By Most Rev. Richard W. Smith, Archbishop of Edmonton

Monday, March 11, 2019

Chosen and Tempted

This past weekend we celebrated the Rite of Election. For the last months or even years, men, women and children have been following a catechumenal journey towards full membership in the Catholic Church. Now, having discerned with their sponsors and catechists their state of readiness, they were formally elected – or chosen – to proceed to the Easter sacraments. As I met each of them on the weekend, their joy was palpable! How could it be otherwise? Through the mediation of the Church, they have been chosen by Christ to be members of his Body.

I often say that the people who journey to the Church via the RCIA are wonderful witnesses before everyone who already are counted among her members. They remind us of the wondrous blessing it is to be chosen by our Lord, something never to be taken for granted.

The fact of being chosen both gladdens and astonishes. Throughout Scripture, narratives of call invariably recount the wonderment that seizes the one chosen. Think of Moses (“Who am I that I should go to Pharaoh, and bring the Israelites out of Egypt?” – Ex 3:11), Isaiah (“Woe is me! I am lost…” – Is 6:5), or Peter (“Go away from me, Lord, for I am a sinful man!” – Lk 5:8). As the Lord draws near and makes known to us his choice, we are instinctively aware of our sinfulness and weakness. This, in turn, makes us susceptible to the temptation to turn – even run – away from the call of the Lord.

On the same day that the catechumens were chosen for the sacraments of initiation, they and we heard the Gospel passage recalling the temptations that Jesus suffered in the desert following his Baptism. He was tempted by the devil in three different ways to surrender his trust in the wisdom and providence of the Father and turn away from the mission he had received. Of course, Jesus would have none of it and sent the devil packing.

To be chosen to live as sons and daughters of our heavenly Father is to be called to rely in all things upon his mercy and love, and not to rely upon ourselves. It is no surprise, therefore, that the devil will tempt us to run away from our call by substituting reliance upon God with dependence upon ourselves. This leads to disaster. Note well: the name by which the devil is usually called – Satan – means adversary. The evil one is in no way for us but entirely against us. His temptations aim at our ruin. He is also known as our accuser (cf. Rev 12:10), and thus will tempt us to make the reality of our sinful state – rather than the wisdom and mercy of God – the prime determinant of our response to the Lord’s call. With the strength that comes from Christ himself, in virtue of our union with him in Baptism, we can and must resist any seduction that entices us away from readiness, in faith, to accept God’s choice and call.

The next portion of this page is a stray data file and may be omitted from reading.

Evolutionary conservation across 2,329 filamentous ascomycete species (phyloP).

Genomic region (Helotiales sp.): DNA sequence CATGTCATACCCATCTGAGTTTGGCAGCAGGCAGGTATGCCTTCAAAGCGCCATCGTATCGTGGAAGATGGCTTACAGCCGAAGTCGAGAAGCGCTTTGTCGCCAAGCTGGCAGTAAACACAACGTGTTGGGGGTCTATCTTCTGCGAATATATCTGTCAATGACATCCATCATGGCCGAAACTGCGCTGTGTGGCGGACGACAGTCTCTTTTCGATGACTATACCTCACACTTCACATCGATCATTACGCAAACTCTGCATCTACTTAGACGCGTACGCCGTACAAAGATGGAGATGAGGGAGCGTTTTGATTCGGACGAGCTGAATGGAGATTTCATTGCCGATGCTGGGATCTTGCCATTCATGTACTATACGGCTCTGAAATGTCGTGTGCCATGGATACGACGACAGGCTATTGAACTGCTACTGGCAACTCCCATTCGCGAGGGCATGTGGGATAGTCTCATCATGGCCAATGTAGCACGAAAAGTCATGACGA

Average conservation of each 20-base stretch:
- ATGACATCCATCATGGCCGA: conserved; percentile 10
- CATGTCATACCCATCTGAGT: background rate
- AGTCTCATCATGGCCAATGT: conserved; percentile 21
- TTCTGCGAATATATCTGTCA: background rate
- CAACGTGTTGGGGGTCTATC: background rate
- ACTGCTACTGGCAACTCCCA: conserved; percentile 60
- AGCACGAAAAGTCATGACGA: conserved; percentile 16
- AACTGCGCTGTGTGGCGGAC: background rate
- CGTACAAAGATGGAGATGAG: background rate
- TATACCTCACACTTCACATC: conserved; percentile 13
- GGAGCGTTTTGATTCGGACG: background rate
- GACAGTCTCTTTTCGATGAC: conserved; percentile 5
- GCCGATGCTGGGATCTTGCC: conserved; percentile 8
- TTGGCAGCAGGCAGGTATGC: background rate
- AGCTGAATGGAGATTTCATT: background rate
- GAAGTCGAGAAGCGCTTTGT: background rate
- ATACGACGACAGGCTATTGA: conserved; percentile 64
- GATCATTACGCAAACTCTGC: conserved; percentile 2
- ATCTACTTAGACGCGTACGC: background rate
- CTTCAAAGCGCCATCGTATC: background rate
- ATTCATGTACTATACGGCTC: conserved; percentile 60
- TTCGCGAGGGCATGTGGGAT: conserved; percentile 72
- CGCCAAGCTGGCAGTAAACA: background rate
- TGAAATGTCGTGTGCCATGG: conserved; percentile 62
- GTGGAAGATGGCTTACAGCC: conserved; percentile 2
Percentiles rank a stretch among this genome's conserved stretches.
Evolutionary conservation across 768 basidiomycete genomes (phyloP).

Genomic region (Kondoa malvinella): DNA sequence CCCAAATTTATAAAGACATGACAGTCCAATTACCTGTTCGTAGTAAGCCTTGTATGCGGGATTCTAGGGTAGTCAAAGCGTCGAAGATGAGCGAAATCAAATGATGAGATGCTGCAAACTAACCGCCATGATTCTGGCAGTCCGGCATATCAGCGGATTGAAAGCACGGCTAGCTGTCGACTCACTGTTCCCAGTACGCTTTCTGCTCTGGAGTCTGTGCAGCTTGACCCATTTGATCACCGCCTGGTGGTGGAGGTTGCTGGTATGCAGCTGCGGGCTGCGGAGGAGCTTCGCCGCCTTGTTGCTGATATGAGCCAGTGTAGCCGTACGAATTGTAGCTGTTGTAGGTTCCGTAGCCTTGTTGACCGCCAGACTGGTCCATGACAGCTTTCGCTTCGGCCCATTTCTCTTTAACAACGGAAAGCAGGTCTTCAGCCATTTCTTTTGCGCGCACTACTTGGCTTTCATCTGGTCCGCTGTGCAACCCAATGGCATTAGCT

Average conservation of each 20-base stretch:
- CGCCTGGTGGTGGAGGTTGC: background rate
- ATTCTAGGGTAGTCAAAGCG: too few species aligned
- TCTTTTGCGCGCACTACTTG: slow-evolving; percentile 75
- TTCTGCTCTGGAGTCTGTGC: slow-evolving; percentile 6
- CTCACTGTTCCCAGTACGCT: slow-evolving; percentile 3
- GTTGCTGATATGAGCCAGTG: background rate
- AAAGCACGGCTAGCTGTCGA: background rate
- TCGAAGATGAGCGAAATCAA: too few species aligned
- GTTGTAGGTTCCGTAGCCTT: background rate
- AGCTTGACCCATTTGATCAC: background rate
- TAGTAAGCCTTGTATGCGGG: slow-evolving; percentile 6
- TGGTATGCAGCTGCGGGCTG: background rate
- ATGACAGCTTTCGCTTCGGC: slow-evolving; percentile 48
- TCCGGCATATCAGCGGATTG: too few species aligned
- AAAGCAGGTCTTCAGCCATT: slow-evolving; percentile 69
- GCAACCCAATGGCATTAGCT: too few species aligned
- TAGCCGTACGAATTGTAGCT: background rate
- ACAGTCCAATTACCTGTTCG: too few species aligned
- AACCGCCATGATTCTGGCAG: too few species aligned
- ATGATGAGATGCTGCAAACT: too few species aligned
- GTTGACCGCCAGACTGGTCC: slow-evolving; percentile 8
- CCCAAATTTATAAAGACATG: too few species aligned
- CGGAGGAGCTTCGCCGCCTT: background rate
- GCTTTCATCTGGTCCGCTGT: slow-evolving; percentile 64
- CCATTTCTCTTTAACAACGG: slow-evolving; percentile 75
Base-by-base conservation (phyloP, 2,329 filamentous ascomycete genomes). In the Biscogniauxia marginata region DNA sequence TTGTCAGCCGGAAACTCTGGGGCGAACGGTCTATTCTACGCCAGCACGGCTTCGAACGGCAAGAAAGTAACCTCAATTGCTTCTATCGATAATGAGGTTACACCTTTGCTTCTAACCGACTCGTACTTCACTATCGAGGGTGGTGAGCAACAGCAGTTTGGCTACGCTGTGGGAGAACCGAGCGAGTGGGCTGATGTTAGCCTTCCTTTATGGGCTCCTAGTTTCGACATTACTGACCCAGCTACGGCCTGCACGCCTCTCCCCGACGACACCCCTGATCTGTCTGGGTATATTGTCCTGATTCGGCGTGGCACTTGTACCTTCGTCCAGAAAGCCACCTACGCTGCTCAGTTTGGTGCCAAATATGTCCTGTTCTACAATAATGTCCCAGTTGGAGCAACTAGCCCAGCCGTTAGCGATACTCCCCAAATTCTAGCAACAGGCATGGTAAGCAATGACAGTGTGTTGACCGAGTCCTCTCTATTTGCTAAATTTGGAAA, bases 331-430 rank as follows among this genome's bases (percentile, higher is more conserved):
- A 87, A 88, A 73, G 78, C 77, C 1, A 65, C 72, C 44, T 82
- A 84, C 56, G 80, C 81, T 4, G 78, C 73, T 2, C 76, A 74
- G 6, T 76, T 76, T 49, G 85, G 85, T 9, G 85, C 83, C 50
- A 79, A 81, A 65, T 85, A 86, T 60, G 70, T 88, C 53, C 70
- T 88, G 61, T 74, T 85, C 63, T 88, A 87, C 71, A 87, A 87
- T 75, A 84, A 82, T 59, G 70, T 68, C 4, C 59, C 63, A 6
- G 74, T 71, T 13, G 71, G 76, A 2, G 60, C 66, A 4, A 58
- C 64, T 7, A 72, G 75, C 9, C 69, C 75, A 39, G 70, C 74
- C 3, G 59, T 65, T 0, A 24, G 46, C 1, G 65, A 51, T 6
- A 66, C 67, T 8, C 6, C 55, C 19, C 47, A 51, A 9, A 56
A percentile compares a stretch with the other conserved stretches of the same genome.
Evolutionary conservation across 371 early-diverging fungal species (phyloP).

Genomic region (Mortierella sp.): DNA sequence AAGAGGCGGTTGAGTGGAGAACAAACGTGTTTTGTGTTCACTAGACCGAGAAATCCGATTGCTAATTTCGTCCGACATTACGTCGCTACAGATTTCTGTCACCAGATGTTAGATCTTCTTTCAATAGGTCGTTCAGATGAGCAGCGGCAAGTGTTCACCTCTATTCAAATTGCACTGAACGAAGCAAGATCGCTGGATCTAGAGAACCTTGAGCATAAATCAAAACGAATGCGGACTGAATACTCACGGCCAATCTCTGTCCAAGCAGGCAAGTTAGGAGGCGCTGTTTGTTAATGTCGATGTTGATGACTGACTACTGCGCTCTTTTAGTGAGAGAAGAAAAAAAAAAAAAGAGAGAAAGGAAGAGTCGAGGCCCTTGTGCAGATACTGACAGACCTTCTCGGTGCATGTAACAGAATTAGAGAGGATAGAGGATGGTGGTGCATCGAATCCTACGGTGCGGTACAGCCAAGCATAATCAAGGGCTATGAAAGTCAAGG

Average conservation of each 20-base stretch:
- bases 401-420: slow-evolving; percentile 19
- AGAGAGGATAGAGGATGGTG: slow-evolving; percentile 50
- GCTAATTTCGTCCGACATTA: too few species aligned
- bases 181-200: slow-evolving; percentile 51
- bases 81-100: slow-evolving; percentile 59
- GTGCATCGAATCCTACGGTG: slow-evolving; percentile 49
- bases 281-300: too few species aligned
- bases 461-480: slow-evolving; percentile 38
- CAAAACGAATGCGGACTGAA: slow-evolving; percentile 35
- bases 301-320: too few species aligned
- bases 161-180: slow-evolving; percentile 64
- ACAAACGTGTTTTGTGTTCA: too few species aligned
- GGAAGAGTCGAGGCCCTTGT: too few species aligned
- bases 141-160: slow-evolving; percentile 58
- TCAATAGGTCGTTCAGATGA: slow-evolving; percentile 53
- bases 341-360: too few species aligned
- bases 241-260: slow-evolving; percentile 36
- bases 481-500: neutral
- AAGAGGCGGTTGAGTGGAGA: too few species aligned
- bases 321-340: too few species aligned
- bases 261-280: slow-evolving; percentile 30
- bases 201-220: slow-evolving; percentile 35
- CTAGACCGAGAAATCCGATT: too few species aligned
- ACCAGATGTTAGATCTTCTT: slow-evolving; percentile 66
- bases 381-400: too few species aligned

It is truly wonderful to be chosen by Christ. It is a joy to experience the healing power of his mercy, by which he enables us to live in accordance with this choice. Life in Christ is not without temptation, so long as we live in a world corrupted by sin. Yet, life in Christ is one in which we live by the power of his victory over sin and death. Therefore, let’s not be afraid. Let us welcome his choice and follow him in joy.

Monday, March 4, 2019

The Annual Checkup

It is that time of year again for that annual check-up we call Lent. This is a checkup of the spiritual kind, an examination of the soul.

When we go to our annual visit with a medical doctor, it often happens that he or she will send us for further examinations. The objective is to “look within” to see what is happening inside the body. This glance into the interior happens through blood tests, x-rays, CT scans and the like. The aim, of course, is to achieve a through and accurate diagnosis, so as to set out a plan for healing.